Forum for Science, Industry and Business

Sponsored by:     3M 
Search our Site:

 

UC Santa Barbara researchers discover living nanoscale ’necklace’

09.11.2004


In an interdisciplinary endeavor at the University of California, Santa Barbara, a team of researchers in physics and biology have made a discovery at the nanoscale level that could be instrumental in the production of miniaturized materials with many applications. Dubbed a "living necklace," the finding was completely unexpected.

This discovery could influence the development of vehicles for chemical, drug, and gene delivery, enzyme encapsulation systems and biosensors, circuitry components, as well as templates for nanosized wires and optical materials. The findings are reported in the November 16 issue of the Proceedings of the National Academy of Sciences and published online the week of November 8.

The collaborating labs are those of Cyrus Safinya, professor of materials and physics and faculty member of the Biomolecular Science & Engineering Program, and Leslie Wilson, professor of biochemistry in the Department of Molecular, Cellular and Developmental Biology. The first author of the paper is Safinya’s graduate student Daniel Needleman. Postdoctoral researchers Uri Raviv and Miguel Ojeda-Lopez from Safinya’s group and Herbert Miller, a researcher in Wilson’s group, completed the team.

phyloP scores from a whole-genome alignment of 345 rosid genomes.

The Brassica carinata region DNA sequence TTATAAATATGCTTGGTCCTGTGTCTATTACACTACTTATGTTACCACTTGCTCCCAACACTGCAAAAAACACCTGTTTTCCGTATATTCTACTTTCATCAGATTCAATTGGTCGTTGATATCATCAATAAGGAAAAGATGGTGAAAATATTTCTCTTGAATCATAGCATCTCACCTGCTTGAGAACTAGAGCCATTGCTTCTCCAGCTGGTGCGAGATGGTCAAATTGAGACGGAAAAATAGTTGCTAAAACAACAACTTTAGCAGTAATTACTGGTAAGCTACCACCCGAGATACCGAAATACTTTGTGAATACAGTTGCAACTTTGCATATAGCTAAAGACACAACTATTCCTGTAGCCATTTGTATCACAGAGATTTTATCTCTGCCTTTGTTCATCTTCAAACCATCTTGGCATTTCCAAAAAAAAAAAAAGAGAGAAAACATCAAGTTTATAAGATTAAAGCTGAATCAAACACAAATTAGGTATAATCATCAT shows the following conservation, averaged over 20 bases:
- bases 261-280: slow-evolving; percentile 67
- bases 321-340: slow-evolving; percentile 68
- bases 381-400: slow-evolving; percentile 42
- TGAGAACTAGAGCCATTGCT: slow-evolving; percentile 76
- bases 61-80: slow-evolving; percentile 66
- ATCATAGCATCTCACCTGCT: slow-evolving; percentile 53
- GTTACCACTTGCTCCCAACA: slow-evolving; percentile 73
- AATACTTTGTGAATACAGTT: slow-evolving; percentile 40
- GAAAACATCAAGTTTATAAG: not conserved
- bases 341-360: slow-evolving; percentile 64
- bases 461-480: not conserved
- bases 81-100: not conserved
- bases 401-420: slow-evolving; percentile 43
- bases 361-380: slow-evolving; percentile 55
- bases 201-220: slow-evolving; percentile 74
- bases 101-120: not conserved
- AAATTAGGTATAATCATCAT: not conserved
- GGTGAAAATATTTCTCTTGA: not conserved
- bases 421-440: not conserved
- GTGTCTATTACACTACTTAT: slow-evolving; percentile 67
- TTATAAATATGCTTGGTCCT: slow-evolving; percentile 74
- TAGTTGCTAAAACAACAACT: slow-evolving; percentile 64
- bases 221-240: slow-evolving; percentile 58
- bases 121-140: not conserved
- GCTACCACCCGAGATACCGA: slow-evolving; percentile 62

The scientists studied microtubules from the brain tissue of a cow to understand the mechanisms leading to their assembly and shape. Microtubules are nanometer-scale hollow cylinders derived from cell cytoskeleton. In an organism, microtubules and their assembled structures are critical components in a broad range of cell functions -- from providing tracks for the transport of cargo to forming the spindle structure in cell division. Their functions include the transport of neurotransmitters in neurons. The mechanism of their assembly within an organism has been poorly understood.

In the paper, the researchers report the discovery of a new type of higher order assembly of microtubules. Positively-charged large, linear molecules (tri-, tetra- and penta-valent cations) resulted in a tightly bundled hexagonal grouping of microtubules – a result that was predicted. But unexpectedly, the scientists found that small, spherical divalent cations caused the microtubules to assemble into a "necklace." They discovered distinct linear, branched and loop shaped necklaces.